|Developer(s)||Freebase, then Google, now open source community|
|Initial release||November 10, 2010|
3.4.1 / 24 September 2020
|Written in||Java |
|Platform||Microsoft Windows, Linux, macOS|
|Available in||English, Italian, Chinese, Japanese, French, German|
OpenRefine, formerly called Google Refine and before that Freebase Gridworks, is a standalone open source desktop application for data cleanup and transformation to other formats, the activity known as data wrangling. It is similar to spreadsheet applications (and can work with spreadsheet file formats); however, it behaves more like a database.
It operates on rows of data which have cells under columns, which is very similar to relational database tables. An OpenRefine project consists of one table. The user can filter the rows to display using facets that define filtering criteria (for example, showing rows where a given column is not empty). Unlike spreadsheets, most operations in OpenRefine are done on all visible rows: transformation of all cells in all rows under one column, creation of a new column based on existing column data, etc. All actions that were done on a dataset are stored in a project and can be replayed on another dataset.
Unlike spreadsheets, no formulas are stored in the cells, but formulas are used to transform the data, and transformation is done only once. Transformation expressions can be written in General Refine Expression Language (GREL), Jython (i.e. Python) and Clojure.
The program has a web user interface. However, it is not hosted on the web (SAAS), but is available for download and use on the local machine. When starting OpenRefine, it starts a web server and starts a browser to open the web UI powered by this web server.
Possible uses of software
- Cleaning messy data: for example if working with a text file with some semi-structured data, it can be edited using transformations, facets and clustering to make the data cleanly structured.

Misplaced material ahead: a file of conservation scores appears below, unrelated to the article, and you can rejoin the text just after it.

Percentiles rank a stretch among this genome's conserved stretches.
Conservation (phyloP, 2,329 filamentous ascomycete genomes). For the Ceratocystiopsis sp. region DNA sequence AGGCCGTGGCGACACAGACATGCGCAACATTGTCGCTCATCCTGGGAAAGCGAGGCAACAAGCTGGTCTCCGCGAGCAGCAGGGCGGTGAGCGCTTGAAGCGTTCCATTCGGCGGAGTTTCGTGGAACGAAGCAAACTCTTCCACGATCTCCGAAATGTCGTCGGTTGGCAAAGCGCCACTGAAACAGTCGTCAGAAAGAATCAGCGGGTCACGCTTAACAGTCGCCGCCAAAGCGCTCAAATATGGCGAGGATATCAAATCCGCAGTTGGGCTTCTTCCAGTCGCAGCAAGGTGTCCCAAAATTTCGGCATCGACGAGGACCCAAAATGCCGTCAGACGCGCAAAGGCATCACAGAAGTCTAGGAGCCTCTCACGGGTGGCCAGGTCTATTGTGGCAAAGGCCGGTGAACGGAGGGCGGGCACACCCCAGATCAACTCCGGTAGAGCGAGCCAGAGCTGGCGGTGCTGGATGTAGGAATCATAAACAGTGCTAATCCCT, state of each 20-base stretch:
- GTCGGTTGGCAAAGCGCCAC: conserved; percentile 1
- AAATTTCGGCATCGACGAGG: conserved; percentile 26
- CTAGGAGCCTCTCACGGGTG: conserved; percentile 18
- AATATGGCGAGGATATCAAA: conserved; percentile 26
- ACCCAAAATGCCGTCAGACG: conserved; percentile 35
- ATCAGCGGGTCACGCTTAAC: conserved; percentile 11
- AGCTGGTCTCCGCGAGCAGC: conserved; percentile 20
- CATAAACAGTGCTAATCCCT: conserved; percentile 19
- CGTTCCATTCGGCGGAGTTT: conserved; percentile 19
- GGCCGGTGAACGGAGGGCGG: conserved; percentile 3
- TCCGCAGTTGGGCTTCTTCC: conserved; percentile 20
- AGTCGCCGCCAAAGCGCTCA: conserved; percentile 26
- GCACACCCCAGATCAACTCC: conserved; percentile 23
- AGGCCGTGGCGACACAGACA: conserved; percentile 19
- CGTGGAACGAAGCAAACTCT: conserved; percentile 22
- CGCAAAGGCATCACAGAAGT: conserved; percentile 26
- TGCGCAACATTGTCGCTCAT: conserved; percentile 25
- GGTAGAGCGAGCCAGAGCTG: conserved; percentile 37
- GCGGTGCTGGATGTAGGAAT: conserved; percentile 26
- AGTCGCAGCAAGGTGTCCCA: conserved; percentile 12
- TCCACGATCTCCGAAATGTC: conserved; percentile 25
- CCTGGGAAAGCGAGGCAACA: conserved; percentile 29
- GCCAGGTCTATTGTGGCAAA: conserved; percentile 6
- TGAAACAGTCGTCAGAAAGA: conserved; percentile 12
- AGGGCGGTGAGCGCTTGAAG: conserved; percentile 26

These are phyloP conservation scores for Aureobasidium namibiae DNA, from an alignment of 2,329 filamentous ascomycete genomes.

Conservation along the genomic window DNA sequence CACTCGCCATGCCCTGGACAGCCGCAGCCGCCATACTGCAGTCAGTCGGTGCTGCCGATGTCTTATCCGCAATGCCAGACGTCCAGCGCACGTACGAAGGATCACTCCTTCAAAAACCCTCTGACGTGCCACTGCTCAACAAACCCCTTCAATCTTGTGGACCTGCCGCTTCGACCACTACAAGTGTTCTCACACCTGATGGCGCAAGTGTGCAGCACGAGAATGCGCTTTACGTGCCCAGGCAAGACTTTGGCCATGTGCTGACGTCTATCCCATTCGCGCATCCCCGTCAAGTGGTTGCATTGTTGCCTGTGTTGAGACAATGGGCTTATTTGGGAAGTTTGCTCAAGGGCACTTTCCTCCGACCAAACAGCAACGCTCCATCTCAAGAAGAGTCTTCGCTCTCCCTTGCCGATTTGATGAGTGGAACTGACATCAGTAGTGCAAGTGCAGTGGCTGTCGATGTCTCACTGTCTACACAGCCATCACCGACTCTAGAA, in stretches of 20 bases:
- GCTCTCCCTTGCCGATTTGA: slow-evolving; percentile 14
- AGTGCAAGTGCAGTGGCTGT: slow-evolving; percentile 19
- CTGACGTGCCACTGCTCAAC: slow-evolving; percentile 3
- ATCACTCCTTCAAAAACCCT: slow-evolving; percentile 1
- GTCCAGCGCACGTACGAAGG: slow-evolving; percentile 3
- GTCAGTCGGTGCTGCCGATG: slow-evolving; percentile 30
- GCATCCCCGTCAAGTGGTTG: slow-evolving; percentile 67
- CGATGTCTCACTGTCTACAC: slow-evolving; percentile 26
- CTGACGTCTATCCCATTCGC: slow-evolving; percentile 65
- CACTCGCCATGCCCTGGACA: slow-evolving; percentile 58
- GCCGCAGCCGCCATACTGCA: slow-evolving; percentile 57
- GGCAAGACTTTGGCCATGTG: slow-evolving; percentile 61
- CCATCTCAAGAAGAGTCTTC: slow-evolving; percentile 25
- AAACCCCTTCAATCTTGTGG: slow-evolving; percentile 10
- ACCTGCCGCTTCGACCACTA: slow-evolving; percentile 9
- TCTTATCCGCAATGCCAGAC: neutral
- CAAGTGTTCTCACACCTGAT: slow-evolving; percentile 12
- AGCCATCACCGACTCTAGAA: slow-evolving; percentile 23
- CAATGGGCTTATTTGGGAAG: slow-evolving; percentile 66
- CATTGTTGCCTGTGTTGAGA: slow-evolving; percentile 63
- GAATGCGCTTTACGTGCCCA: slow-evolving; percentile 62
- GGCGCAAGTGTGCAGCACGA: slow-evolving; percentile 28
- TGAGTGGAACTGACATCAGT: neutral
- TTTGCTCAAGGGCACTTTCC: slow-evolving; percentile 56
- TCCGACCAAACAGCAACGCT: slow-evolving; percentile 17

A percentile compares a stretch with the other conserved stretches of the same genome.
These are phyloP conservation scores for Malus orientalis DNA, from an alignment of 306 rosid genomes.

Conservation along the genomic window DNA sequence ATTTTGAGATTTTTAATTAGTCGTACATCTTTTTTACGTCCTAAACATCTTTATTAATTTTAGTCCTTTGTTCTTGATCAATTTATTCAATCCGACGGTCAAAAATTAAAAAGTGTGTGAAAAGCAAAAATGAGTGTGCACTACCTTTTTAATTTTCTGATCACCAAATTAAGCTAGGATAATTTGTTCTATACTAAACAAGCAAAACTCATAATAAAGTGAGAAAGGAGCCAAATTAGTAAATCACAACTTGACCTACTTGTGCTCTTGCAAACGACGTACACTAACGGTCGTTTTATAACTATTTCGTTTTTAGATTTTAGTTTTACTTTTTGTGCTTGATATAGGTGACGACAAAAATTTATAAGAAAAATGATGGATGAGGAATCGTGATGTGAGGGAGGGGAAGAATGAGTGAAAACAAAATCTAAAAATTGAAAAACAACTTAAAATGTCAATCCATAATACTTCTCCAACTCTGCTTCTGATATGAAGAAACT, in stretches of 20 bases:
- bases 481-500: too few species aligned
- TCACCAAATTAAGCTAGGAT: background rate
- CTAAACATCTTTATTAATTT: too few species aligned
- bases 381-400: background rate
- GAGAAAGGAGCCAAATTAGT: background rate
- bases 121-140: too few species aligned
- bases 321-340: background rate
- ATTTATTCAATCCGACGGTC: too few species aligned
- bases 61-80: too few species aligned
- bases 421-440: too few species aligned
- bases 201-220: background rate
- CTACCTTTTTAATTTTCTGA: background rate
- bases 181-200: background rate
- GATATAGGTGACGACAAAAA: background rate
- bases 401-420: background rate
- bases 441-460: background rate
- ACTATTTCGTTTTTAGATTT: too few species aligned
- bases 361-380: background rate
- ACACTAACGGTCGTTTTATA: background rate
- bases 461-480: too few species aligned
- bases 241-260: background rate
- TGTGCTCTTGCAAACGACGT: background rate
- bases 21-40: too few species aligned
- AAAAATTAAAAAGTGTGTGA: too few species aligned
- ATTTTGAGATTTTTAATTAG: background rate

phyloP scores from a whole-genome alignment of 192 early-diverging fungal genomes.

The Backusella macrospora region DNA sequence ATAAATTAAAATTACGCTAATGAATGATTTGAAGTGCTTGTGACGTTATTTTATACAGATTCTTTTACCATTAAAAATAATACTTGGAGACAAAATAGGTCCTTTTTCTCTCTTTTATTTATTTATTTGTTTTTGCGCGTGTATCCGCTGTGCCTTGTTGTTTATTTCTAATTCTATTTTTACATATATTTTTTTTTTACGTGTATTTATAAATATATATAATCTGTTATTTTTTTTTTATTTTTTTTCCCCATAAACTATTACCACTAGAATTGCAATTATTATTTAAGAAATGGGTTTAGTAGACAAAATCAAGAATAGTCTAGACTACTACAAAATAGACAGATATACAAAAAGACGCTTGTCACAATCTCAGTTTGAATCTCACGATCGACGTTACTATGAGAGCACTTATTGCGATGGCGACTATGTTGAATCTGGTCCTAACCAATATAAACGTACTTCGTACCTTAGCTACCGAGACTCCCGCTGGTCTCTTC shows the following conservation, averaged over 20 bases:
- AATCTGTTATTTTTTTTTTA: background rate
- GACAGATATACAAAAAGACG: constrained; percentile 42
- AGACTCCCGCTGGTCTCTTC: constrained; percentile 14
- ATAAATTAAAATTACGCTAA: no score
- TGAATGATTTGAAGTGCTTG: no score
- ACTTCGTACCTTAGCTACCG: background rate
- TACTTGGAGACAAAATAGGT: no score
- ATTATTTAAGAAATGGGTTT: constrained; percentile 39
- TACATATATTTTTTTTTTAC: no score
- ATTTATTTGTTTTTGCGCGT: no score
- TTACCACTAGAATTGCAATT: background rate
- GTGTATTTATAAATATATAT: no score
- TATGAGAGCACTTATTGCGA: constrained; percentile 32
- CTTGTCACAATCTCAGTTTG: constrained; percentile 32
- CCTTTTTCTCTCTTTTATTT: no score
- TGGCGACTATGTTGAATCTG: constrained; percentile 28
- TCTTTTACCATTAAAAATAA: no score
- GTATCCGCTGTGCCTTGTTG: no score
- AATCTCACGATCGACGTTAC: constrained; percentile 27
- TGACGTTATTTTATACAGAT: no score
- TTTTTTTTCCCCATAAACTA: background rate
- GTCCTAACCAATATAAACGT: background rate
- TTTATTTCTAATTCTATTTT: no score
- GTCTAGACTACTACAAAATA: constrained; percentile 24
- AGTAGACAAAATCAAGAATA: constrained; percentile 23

- Transformation of data: converting values to other formats, normalizing and denormalizing.
- Parsing data from web sites: OpenRefine has a URL fetch feature and jsoup HTML parser and DOM engine.
- Adding data to dataset by fetching it from webservices (i.e. returning json). For example, can be used for geocoding addresses to geographic coordinates.
- Aligning to Wikidata (formerly Freebase): this involves reconciliation — mapping string values in cells to entities in Wikidata.
Supported formats from import and export
Import is supported from following formats:
- TSV, CSV
- Text file with custom separators or columns split by fixed width
- RDF triples (RDF/XML and Notation3 serialization formats)
- Google Spreadsheets
If input data is in a non-standard text format, it can be imported as whole lines, without splitting into columns, and then columns extracted later with OpenRefine's tools. Archived and compressed files are supported (.zip, .tar.gz, .tgz, .tar.bz2, .gz, or .bz2) and Refine can download input files from a URL. To use web pages as input, it is possible to import list of URLs and then invoke a URL fetch function.
Export is supported in following formats:
- Microsoft Excel
- HTML table
- Google Spreadsheets
- Templating exporter: it is possible to define custom template for outputting data, for example as MediaWiki table.
Whole OpenRefine projects in native format can be exported as a .tar.gz archive.
OpenRefine started life as Freebase Gridworks developed by Metaweb and has been available as open source since January, 2010. On 16 July 2010, Google acquired Metaweb, the creators of Freebase, and on 10 November 2010 renamed their Freebase Gridworks software to Google Refine, releasing version 2.0. On 2 October 2012, original author David Huynh announced that Google would soon stop its active support of Google Refine. Since then, the codebase has been in transition to an open source project named OpenRefine.
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